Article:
A worker just shy of his 19th birthday was found dead a day after an 80-foot silo full of mineral filler partially collapsed at a Loudoun County quarry. An official with the Mine Safety and Health Administration identified the worker as 18-year-old Daniel Potter.
A few of his coworkers, visibly and understandably upset, described him as a “wonderful, wonderful young man.”
The sand plant silo full of mineral filler partially collapsed Monday morning at Luck Stone Leesburg Quarry in Ashburn.
His family, who had not left the scene since Monday, and rescue workers had hoped that the young man would be found alive in a void inside the silo, but at approximately 7:25 a.m. Tuesday, a
Loudoun County Fire Department official announced that the young man was found deceased.
“Crews worked all night to get to him, unfortunately there was no sign of life,” Assistant Chief Keith Johnson with Loudoun County Fire and Rescue.
Loudoun County Fire and Rescue Services officials say that the man was found “under large volumes of mineral filler and metal equipment” inside the silo at 6:30 a.m.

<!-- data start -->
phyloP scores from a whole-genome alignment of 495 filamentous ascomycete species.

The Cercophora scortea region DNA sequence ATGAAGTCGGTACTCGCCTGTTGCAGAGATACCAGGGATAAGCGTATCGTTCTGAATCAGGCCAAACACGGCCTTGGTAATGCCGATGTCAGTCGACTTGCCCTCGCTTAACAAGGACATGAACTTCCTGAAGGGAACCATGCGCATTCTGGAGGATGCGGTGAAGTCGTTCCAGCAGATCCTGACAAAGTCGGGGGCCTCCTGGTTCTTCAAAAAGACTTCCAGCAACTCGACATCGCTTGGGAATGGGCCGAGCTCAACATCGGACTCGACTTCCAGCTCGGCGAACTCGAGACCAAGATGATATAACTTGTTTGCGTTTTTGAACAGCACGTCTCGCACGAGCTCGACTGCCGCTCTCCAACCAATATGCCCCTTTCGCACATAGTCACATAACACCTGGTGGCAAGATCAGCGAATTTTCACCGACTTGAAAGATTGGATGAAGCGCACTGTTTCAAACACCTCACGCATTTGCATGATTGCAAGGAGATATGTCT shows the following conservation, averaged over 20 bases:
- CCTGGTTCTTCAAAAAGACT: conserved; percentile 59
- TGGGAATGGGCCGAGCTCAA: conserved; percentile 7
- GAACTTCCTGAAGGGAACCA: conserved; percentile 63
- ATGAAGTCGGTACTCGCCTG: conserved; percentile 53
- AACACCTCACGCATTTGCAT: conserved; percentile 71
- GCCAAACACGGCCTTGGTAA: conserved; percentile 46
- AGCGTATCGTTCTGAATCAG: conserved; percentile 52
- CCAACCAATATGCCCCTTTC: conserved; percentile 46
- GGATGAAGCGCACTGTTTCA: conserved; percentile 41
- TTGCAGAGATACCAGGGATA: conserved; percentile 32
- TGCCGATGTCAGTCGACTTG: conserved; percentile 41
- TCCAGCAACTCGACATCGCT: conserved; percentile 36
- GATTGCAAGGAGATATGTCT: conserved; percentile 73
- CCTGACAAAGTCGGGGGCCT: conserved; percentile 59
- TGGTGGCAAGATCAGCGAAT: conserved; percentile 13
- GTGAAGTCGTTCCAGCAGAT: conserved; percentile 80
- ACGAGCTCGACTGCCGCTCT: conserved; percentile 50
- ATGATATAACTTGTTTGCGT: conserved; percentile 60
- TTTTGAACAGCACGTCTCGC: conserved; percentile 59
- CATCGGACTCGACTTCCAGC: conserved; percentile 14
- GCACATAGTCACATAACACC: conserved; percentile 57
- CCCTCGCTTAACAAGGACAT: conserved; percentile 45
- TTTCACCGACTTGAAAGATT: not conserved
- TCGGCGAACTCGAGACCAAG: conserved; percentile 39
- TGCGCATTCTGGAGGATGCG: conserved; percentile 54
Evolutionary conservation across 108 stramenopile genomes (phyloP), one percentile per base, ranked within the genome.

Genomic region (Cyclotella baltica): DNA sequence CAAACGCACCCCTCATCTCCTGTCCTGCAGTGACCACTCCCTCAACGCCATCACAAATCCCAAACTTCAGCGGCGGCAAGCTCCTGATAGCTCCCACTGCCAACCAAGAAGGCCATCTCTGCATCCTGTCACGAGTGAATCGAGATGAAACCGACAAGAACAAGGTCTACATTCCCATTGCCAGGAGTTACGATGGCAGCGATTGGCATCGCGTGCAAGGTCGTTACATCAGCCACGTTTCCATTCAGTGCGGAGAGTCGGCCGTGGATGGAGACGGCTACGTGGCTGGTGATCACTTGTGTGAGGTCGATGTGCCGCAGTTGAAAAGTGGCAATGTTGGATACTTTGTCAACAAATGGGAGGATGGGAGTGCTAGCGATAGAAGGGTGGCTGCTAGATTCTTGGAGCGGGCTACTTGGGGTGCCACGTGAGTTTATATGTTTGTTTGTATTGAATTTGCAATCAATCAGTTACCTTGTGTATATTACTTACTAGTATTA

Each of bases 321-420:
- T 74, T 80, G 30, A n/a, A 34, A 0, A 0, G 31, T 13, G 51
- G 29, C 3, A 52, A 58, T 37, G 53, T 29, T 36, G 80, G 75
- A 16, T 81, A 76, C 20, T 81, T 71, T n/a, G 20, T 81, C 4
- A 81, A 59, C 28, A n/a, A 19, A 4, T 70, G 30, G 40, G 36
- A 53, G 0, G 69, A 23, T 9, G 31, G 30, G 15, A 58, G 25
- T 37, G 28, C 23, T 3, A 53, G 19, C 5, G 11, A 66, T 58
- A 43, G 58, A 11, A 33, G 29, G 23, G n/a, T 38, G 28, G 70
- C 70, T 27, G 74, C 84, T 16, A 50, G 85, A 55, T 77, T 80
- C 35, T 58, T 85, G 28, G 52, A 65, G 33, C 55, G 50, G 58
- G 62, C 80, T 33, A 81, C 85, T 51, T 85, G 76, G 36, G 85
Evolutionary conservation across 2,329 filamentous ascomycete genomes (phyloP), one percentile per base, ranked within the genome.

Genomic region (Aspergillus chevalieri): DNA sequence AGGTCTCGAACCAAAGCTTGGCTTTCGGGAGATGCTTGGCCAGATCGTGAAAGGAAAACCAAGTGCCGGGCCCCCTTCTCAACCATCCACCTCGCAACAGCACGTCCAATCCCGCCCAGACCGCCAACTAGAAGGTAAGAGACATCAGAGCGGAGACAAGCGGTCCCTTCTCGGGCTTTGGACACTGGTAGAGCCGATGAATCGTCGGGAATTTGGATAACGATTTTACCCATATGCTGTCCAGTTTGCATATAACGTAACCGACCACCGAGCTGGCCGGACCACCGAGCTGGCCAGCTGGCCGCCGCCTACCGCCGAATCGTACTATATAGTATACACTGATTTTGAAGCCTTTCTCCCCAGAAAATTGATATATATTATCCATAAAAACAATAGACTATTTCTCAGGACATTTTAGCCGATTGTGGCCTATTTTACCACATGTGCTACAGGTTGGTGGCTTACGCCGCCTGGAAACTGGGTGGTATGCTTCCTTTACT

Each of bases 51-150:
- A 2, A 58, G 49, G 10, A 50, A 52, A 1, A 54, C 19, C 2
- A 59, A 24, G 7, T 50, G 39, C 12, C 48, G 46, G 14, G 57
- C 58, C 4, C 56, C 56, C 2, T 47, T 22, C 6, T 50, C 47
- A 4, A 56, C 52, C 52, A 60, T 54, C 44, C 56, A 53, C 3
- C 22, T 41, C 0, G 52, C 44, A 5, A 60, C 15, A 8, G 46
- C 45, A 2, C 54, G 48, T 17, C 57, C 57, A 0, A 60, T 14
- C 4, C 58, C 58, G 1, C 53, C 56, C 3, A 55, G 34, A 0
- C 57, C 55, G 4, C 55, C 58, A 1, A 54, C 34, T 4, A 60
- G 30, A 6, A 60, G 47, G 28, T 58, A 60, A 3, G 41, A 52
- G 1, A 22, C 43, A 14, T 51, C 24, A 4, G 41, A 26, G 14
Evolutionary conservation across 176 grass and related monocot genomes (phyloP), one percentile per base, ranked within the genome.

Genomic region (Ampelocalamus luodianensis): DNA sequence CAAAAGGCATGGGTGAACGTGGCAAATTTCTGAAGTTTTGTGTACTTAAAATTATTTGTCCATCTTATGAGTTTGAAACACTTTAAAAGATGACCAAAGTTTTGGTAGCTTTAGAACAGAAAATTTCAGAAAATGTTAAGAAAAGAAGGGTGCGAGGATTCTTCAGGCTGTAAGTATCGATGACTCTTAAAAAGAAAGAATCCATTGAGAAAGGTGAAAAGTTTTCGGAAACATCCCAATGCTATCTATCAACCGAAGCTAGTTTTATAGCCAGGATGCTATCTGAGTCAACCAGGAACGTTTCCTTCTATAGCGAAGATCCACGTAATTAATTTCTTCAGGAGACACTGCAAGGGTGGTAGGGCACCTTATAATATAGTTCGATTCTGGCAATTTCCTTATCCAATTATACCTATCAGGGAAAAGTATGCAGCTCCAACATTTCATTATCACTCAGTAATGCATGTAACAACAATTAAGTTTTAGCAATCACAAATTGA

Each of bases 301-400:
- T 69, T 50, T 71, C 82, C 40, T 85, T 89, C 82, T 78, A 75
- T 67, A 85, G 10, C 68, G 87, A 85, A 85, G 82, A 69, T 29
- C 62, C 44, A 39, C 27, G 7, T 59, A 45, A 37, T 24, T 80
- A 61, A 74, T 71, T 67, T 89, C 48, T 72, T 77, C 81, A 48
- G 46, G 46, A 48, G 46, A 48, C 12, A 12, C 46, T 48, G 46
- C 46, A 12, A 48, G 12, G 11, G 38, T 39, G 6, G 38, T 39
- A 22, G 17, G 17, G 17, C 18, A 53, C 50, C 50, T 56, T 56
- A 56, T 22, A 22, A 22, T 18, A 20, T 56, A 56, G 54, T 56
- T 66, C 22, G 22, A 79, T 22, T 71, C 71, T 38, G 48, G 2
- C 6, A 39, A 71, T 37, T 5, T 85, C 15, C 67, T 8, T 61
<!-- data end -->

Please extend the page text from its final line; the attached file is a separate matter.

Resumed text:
“The structure inside that silo has become flattened out and all that supporting structure was found on top of him,” stated Johnson.
Luck Stone then released a statement from its president and CEO, Charlie Luck:
“Despite tremendous recovery efforts, it is with great sadness that Luck Stone announces our associate involved in the silo incident did not survive the accident. Out of respect for the associate and the family, Luck Stone is keeping the identity and name of the associate private. “We are a family here at Luck Companies and today we lost a family member. Our hearts go out to the associate’s family and they will remain in our thoughts and prayers. We will be remembering, honoring and celebrating the associate for the contributions and positive impact he made on our company.”
The rescue efforts were hampered by several factors. Debris had to be removed from outside of the silo, then structural engineers deemed that the structure was too unstable for firefighters to go near for fear of collapse so heavy cranes and support equipment had to be brought in on Monday. The silo was not “adequately stabilized” until 7:50 p.m., according to fire officials. The search then resumed. Tuesday morning, crews had to wait for a storm to pass before searching again.
Crews found the young man after approximately 11 hours of searching and are working to free him from the debris.
Investigators with the Loudoun County Sheriff’s Department and the Mine Safety and Health Administration are working to determine the cause of the collapse, which is being called a ‘catastrophic failure.” What happened, still isn’t clear.
According to the Mine Safety Health Administration, inspections are required twice a year. The last one at the site occurred in March. Two citations were issued, but it’s not clear if they were connected to the silo in question.